Domestic violence is not only found in adult relationships. Teenagers in dating relationships often experience abusive and controlling behavior at the hands of their boyfriend or girlfriend. These early experiences of abuse in intimate relationships can have devastating affects and can be a precursor for violence in adult intimate relationships.
Teen dating violence is a pattern of actual or threatened acts of physical, sexual, and/or emotional abuse, perpetrated by an individual against a current or former dating partner who is an adolescent. It occurs in both heterosexual and same-sex relationships, and cuts across racial, ethnic, and socio-economic lines. One in three teenagers will experience teen dating violence, and a recent Centers for Disease Control study found that one out of every eleven high school students reported being hit or slapped by their romantic partner. Furthermore, it is estimated that one and a half-million high school students suffer from teen dating violence each year, and more than ten percent of teenagers report being sexually abused or coerced in a dating relationship.
Teen dating violence can occur anywhere—in the home, at parties and other social events or the teen’s place of employment. However, because the abuse often happens at school and teen dating violence affects the school environment, teen dating violence is a school safety issue. Victims and batterers are more likely than their peers to bring weapons on to campus, and physical abuse occurs on school grounds in nearly half of abusive teen relationships.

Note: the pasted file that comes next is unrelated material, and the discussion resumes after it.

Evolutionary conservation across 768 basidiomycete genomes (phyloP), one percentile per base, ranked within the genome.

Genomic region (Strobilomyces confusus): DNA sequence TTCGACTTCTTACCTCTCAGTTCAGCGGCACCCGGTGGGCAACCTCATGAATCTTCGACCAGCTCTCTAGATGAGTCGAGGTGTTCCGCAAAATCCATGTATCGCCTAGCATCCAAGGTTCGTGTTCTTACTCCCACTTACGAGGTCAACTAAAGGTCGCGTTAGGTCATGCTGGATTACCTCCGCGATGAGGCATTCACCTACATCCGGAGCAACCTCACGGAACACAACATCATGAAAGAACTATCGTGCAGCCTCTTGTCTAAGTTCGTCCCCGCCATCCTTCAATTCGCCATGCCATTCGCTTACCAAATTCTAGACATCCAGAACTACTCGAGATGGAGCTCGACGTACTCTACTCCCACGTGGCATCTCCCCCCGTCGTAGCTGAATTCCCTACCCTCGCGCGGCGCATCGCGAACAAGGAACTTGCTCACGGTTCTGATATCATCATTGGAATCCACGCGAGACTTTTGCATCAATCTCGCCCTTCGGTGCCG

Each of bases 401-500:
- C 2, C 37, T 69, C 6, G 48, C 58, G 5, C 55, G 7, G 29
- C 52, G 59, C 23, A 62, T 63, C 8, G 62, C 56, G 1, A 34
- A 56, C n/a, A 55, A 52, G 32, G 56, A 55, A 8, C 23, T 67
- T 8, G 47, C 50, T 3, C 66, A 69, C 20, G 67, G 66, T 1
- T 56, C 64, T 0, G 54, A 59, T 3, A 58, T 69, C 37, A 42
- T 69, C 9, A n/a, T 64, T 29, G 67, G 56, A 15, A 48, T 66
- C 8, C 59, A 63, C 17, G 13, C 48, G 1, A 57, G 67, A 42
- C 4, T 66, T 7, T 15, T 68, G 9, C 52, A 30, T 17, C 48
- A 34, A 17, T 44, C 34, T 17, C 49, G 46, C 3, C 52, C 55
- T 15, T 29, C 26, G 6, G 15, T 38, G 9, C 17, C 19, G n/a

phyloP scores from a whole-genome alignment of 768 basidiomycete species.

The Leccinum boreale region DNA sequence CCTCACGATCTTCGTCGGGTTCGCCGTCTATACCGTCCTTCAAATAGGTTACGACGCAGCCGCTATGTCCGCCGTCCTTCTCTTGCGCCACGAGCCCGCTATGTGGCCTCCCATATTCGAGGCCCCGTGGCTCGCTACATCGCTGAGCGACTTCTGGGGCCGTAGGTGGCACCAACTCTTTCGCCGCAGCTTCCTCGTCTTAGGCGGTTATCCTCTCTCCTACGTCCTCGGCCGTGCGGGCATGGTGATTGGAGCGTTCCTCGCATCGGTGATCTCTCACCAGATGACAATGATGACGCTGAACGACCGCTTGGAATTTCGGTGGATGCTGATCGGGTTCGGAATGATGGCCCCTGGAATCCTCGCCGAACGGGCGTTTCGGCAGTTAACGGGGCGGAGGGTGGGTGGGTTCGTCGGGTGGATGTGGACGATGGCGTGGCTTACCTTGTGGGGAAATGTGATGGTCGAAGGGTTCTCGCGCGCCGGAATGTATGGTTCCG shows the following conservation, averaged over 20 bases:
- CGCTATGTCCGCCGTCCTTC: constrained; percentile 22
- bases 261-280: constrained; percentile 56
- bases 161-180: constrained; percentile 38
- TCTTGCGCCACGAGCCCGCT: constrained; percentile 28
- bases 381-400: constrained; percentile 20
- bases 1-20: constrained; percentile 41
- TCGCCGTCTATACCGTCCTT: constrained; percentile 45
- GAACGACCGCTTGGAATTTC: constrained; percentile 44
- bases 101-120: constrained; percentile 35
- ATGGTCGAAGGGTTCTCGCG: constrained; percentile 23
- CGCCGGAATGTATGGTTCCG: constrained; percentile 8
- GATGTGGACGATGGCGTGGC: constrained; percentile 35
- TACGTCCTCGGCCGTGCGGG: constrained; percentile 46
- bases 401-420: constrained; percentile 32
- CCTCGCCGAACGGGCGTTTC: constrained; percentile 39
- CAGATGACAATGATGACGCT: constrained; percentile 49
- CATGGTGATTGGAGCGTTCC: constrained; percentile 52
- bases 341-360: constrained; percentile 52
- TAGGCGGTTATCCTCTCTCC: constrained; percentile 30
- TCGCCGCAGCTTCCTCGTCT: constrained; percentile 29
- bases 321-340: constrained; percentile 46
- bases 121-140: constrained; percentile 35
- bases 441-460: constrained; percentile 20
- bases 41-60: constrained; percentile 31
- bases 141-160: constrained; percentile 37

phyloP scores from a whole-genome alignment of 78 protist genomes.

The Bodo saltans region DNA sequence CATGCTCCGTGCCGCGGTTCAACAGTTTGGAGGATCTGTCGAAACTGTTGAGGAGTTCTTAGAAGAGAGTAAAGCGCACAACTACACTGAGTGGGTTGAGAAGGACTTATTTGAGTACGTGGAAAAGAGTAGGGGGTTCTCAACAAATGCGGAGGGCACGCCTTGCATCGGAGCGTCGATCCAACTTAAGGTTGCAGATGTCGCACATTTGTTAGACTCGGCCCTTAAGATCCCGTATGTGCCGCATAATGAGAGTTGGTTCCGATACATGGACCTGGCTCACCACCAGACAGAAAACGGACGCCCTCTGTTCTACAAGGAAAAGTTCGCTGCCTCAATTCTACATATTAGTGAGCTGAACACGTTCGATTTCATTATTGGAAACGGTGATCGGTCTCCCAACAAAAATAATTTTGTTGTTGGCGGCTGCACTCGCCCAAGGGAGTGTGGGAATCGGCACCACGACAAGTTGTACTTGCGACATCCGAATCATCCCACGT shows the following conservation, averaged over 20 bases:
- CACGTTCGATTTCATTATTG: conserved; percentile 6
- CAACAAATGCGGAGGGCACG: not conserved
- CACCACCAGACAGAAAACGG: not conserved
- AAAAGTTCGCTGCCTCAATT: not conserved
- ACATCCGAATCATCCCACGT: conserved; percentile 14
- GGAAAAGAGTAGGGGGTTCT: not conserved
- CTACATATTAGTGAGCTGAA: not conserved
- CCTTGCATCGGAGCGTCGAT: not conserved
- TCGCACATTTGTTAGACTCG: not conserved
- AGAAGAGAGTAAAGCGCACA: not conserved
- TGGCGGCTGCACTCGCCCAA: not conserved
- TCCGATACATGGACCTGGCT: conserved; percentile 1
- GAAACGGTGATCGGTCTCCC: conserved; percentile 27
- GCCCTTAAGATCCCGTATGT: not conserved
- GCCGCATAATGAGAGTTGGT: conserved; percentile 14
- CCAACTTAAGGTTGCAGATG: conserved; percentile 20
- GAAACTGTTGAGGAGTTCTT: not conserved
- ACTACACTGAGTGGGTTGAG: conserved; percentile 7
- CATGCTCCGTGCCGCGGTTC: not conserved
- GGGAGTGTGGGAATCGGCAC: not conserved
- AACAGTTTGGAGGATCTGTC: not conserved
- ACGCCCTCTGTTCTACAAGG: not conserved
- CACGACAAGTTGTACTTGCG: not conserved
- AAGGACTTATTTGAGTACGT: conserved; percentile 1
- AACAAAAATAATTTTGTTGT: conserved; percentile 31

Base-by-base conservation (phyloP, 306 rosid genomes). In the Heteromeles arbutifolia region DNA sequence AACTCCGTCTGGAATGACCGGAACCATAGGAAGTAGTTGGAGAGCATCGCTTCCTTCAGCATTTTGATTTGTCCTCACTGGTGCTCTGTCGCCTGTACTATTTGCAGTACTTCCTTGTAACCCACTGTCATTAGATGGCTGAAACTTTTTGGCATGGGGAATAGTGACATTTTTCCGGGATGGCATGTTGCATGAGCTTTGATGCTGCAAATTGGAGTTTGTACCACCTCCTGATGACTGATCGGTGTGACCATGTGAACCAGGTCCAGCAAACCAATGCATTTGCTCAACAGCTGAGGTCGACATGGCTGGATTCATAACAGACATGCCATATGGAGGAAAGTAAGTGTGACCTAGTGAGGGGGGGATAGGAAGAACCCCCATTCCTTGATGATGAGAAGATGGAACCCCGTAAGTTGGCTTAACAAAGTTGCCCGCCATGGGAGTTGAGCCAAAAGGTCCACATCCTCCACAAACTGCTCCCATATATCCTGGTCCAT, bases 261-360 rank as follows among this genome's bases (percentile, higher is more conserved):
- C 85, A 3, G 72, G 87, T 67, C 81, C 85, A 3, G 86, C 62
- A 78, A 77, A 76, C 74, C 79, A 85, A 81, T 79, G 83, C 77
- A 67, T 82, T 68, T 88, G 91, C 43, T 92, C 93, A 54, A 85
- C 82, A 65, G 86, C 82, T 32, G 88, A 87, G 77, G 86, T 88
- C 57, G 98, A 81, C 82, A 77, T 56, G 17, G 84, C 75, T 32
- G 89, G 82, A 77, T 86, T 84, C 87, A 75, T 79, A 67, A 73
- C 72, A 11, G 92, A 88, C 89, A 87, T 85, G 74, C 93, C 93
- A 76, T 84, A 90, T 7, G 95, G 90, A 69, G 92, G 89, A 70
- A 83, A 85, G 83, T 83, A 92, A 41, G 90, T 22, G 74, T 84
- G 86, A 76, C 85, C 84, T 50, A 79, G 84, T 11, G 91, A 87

CWLC’s S.T.O.P. (School Training, Outreach and Prevention) Teen Dating Violence Project is a statewide, public policy and education initiative to protect the health and safety of teens by ensuring that schools institute comprehensive policies, protocols, training and resources that enable their employees to effectively prevent and respond to complaints of teen dating and sexual violence against students.
Read CWLC’s Policy Brief on Teen Dating Violence.
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